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Quilting with Low Volume Fabrics

Lesson 2 of 6

Free Preview: Color Basics

Cheryl Arkison

Quilting with Low Volume Fabrics

Cheryl Arkison

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Lesson Info

2. Free Preview: Color Basics
Cheryl helps you evaluate the color, hue, and saturation of your print so your blend of low-volume fabrics looks great.

Lesson Info

Free Preview: Color Basics

So when we talk about low volume fabrics, things still matter from the art school perspective color still matters hugh saturation all those terms that we know all still matter so from a color perspective, what is the color on our low volume fabric it's the print it's the actual print itself is what gives us the color I'm gonna grab some of these this is little stack here the actual print themselves so all these theories still apply we have the intensity of the color on the fabric whether there is a tent or a toner a shade I'm going to go through all of this terminology so that you can understand it in better case but whenever we're talking about color with low volume primarily we are color talking about the color of the print on the fabric not the color of fabric itself. Okay, so because there is a print and then there is the background of the fabric, the background of the fabric still matters and we'll get into that but primarily we're talking about the color of the print that's on th...

e fabric. Okay, so hugh hugh is the color we think of when we think of when we say green what's the green that we're thinking of what's the red it's almost like the pure color of that it's the huey is what we're doing so I've got up here basically a really simple color will but those are all low volume fabrics, right? We're going from red to red orange to an orange orangey yellow yellow short choosy green green like we're moving through but these air all low volume fabrics but you still get that full color wheel in there so that's one thing to think about is what is the color? What is the saturation of the color? So how light or dark is that color on there? We've got this very pale green you know this is almost an emerald drain and this is somewhere you know I would call it a kelly green when you see them on dso that's the saturation is how intense or or pure is the color in there and that all matters too because when you put these two next to each other suddenly have contrast right and that will matter quite a bit and then there is tense tones and shades so how much white gray or black is in the color? So if you look at these four pancks, this is a very clear, crisp pink there it's got a lot of white knit the back ground fabric has a lot of white knit thiss have alot more gray, right? They're not quite in there this one actually I would even I wouldn't state has black and that its blacker but you could get darker by doing that and so these all change as well when you add those sorts of things in because it changes the look of it, they're all again low volume fabrics, this one's interesting if actually a mostly pink background with a print on it. But it's got a fair amount of whiten it and it's a very soft sort of print on fabric as a whole, so it still counts in that low volume world, it said, before low volume doesn't have to have a white base to it. It's a light based so pale greens you could have a dark green prints on a pale green base, right, but it's all about if you look at it, what is it? Does it give you that quiet energy something we'll get hung up? Well, I don't know if that's low volume does it feel though volume? Yes, then it is because for you it isthe is it low volume to the person next to you? Maybe not because it has this really bright pink on it, but that's ok, if they don't want to use that, they don't have to do your quilt. You use it right? Be confident in the fabric selection that you're making for your quilt.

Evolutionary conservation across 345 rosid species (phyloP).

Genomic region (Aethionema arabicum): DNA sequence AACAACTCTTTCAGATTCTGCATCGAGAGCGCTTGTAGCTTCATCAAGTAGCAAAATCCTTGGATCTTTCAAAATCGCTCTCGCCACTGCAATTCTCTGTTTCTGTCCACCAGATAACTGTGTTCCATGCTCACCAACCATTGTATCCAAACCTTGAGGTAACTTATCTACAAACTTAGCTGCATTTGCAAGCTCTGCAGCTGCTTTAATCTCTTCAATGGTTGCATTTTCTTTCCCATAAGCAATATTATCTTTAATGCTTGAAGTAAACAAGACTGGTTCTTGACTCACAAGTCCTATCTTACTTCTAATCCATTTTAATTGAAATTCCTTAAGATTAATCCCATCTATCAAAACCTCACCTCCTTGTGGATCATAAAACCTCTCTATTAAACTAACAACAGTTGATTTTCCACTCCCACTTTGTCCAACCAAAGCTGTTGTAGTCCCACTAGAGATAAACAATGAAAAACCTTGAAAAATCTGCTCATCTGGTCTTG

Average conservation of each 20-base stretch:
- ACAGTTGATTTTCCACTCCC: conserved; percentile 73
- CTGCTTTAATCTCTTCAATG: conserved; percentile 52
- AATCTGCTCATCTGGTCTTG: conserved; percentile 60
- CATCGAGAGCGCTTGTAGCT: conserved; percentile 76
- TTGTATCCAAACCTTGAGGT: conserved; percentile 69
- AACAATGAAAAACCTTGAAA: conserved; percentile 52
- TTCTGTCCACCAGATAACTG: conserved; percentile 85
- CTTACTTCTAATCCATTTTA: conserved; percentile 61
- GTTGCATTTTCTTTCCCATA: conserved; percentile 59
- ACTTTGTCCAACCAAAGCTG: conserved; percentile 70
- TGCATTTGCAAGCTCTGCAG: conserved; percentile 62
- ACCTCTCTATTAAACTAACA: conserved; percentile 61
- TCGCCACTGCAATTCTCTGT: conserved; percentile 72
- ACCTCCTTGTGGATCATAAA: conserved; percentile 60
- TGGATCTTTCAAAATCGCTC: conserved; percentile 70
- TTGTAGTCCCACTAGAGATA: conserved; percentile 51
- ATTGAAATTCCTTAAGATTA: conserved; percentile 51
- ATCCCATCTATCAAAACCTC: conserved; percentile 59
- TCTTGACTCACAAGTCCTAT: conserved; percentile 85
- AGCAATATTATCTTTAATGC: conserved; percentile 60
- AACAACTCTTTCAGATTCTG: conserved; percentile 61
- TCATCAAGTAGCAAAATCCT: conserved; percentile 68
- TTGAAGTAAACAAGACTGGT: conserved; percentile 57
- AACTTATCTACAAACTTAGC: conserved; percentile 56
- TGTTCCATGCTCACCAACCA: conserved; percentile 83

Class Description

In the quilting community low-volume is synonymous with light, printed fabrics. In Quilting with Low Volume Fabrics, you’ll learn more about these ubiquitous fabrics and how to expertly incorporate them into your quilt blocks.

Cheryl Arkison will teach color theory basics and help you make more visually appealing quilt blocks. You’ll learn about:

  • Color saturation, hue, tints, tones, and shades
  • Blending low-volume fabrics of varying weights
  • Quilt block cutting and sewing techniques

You’ll learn how to achieve contrast through scale and texture by creating a monochromatic quilt block and how to add interest by adding a little pop of color.

Quilting with Low Volume Fabrics will inspire you to get the most out of your fabric stash and help you create designs that stand out.

Class Materials

bonus material with purchase

Cheryl Arkison - Low Volume Basics - Tools.pdf

Cheryl Arkison - Low Volume Basics Bonus.pdf

Ratings and Reviews

Student Work

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Cheryl is an excellent instructor. Great clear explanations and demonstrations throughout the workshop. I also love her humor and non-judgmental approach. I very much appreciated her "value" explanation, since this can be very confusing. Cheryl also provided great tips and suggestions. This was a great experience for me. I signed up for all of her workshops and look forward to each of them. Thanks very much.

a Creativelive Student

Takes a bit to catch on as the progression develops from monochromatic, through the light, dark and medium values to backgrounds but then the click happens and wow! I also have gotten a much better understanding of value which is my own personal nemesis. I'm excited to play.

Beth Conkwright

I've already made a quilt top with low volume fabrics. You really changed my idea that quilts had to have a ton of color. I want to try using low volume for background fabric next. Thanks for such a fun class.